Most certified Feldenkrais® practitioners in the United States practice in the West or Northeast, do not hold other credentials as traditional or alternative healthcare providers and have part-time practices, according to a preliminary survey published in BMC Complementary and Alternative Medicine (2010; 10, , 12). The survey’s aim was to obtain initial information about practitioner characteristics and practice patterns in order to assist in designing future studies to evaluate the safety and effectiveness of Feldenkrais as a somatic (body-centered) education method.
At the time of the survey, 1,300 people were certified as Feldenkrais practitioners, and 1,193 practitioners with e-mail accounts received a participation request. Survey questions requested details on each respondent’s geographic location; licensing or certification as a traditional or alternative healthcare provider; and average number of clients. The response rate was 32%.
Survey author Patricia A. Buchanan, PhD, PT, GCFT, associate professor at Des Moines University in Indiana, said, “I’m in the process of developing an expanded survey that should provide more extensive information about U.S. Guild Certified Feldenkrais Teachers®, the services they provide to clients, the main reasons that people seek lessons from Feldenkrais teachers, and more. I hope this new study will assist ongoing research efforts to examine reports of enhanced self-awareness and increased efficiency of movement following Feldenkrais lessons.”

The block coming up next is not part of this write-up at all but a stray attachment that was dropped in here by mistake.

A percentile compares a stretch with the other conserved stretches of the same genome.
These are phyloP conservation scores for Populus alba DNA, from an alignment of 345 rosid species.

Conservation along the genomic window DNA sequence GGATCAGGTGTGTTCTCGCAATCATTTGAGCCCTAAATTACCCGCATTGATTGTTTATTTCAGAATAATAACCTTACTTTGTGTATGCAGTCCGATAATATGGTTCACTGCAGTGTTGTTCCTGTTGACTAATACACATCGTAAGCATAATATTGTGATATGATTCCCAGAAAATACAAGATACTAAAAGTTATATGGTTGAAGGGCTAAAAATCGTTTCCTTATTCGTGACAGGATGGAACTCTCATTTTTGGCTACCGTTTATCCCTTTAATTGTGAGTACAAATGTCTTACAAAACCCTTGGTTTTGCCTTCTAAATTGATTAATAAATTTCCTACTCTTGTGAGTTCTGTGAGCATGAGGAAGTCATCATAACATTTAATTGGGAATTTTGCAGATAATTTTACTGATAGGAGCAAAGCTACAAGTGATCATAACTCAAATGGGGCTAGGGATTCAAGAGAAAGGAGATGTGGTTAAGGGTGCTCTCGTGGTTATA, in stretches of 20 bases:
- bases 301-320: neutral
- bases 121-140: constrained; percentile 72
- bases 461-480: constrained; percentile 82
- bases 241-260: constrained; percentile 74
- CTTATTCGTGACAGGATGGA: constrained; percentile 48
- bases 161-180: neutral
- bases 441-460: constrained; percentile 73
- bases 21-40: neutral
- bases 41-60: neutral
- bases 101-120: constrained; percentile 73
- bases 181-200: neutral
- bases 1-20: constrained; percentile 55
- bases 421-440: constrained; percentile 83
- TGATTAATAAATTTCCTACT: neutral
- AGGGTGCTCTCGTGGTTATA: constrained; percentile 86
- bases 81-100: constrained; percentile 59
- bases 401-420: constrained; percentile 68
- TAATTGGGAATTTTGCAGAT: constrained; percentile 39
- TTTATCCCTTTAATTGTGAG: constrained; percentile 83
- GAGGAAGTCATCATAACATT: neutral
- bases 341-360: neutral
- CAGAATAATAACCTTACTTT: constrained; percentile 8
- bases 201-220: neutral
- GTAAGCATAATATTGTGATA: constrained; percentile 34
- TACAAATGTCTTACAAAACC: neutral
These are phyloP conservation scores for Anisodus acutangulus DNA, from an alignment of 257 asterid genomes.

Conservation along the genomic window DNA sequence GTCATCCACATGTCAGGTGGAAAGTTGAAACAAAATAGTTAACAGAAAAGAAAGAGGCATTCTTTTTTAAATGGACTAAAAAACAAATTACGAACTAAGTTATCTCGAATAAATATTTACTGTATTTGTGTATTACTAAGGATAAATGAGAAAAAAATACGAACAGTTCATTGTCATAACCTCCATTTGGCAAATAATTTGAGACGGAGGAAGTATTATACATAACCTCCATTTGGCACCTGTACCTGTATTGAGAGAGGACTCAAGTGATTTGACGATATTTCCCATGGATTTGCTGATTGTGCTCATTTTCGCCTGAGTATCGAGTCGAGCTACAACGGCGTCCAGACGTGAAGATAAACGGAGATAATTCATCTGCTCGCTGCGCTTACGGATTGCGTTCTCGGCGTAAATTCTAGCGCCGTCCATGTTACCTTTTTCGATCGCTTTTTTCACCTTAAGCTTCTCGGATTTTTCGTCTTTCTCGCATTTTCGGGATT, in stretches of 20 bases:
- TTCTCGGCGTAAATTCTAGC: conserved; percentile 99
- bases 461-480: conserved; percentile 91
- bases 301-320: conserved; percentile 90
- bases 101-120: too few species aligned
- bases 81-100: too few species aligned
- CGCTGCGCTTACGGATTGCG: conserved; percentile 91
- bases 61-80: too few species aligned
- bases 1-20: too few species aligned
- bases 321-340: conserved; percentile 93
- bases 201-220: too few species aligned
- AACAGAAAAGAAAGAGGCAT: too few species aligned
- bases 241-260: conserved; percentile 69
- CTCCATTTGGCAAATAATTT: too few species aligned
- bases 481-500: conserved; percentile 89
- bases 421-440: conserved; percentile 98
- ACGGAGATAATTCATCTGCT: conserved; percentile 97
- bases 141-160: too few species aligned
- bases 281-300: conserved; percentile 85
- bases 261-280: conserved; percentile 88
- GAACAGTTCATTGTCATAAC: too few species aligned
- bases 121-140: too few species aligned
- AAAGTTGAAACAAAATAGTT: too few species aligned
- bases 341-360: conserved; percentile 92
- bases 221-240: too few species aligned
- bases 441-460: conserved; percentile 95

For more information about Feldenkrais research, check out the Feldenkrais Science Network website at www.feldscinet.org